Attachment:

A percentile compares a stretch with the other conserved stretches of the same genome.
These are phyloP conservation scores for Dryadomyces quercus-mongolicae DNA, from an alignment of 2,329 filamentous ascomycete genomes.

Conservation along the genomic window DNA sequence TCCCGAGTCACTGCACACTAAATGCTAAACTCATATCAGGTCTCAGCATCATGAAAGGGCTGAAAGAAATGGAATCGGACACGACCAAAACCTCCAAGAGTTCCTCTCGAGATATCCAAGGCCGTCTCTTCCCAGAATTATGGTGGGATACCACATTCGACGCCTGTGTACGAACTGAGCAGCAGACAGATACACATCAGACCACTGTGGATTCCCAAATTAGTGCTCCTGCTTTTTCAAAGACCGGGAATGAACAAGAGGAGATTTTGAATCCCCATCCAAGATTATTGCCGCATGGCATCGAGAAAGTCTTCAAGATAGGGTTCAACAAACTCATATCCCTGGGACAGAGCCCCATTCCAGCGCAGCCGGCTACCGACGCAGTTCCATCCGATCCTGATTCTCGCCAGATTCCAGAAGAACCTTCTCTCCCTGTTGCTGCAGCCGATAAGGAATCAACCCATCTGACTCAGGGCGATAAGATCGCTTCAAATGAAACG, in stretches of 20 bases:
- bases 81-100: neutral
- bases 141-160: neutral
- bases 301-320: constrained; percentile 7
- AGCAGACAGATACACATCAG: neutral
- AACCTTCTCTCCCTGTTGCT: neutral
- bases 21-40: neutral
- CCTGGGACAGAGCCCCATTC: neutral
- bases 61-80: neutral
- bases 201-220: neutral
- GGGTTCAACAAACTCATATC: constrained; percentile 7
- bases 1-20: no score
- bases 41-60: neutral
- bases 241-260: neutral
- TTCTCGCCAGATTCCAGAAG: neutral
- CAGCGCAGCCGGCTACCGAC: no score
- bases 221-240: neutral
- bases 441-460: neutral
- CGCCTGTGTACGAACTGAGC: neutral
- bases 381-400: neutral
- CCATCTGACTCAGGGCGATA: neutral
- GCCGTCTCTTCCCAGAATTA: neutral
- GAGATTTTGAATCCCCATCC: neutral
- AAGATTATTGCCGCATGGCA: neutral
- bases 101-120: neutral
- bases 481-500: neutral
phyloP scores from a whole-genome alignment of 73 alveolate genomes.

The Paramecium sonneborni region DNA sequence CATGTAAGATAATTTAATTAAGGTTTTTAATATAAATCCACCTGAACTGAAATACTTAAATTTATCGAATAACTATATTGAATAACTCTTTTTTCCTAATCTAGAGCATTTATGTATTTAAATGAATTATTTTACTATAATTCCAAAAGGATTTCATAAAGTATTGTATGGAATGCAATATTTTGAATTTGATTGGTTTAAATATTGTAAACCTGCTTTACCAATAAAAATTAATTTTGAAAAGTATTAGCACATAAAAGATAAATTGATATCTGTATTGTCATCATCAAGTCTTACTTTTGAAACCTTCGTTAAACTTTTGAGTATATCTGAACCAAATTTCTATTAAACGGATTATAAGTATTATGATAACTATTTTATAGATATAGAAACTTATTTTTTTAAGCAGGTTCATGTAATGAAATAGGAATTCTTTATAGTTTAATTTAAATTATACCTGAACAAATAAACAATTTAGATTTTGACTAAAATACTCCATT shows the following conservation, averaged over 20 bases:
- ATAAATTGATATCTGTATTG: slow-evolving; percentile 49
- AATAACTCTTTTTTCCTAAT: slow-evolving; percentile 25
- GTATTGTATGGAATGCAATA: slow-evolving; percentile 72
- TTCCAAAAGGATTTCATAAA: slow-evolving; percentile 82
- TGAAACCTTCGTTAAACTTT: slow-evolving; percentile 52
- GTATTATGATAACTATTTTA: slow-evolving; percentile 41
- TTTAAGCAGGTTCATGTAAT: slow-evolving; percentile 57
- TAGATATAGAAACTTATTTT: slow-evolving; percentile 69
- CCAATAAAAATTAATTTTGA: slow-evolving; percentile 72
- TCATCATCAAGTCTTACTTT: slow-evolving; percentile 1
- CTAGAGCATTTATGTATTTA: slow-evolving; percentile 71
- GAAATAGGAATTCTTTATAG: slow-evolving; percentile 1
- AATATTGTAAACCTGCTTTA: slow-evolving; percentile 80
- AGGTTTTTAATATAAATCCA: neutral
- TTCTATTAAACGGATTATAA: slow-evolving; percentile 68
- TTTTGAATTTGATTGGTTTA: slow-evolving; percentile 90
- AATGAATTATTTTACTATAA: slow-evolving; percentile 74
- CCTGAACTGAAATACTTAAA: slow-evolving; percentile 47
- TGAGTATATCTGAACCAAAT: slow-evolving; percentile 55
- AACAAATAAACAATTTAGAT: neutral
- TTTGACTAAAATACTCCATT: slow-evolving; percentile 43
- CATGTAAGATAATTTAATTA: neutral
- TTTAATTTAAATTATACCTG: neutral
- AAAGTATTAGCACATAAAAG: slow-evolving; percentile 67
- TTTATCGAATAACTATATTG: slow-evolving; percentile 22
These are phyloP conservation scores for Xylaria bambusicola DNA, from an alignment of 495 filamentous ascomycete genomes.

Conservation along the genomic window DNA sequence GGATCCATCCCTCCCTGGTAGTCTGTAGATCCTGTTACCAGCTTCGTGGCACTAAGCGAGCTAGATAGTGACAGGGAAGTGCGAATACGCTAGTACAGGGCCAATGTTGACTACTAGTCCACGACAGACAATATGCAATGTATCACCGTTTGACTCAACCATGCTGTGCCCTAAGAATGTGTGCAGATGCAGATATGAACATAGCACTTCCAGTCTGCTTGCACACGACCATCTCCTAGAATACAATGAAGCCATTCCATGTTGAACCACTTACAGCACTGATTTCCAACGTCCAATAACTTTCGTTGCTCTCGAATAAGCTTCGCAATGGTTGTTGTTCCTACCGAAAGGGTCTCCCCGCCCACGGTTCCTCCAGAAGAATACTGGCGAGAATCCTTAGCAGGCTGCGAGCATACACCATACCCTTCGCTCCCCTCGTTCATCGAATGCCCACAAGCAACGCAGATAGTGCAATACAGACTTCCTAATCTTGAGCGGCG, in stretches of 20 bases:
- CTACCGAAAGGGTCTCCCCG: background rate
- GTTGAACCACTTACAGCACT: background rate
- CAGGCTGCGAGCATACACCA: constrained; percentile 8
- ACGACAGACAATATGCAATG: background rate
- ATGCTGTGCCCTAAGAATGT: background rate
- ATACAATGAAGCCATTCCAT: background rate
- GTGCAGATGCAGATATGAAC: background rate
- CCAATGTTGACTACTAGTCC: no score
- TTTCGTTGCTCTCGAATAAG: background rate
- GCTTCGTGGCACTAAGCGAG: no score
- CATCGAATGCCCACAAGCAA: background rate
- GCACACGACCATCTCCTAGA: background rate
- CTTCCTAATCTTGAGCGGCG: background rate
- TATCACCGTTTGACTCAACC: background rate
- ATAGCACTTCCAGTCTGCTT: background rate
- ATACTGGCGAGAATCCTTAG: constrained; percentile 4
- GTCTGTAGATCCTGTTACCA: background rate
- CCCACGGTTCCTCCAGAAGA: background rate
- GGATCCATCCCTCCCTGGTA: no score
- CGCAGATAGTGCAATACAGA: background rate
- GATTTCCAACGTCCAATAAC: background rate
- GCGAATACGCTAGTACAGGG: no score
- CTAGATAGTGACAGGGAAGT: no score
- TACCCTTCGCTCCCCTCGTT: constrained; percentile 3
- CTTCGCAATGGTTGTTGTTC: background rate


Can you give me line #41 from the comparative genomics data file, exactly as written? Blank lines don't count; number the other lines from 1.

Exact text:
- CTAGAGCATTTATGTATTTA: slow-evolving; percentile 71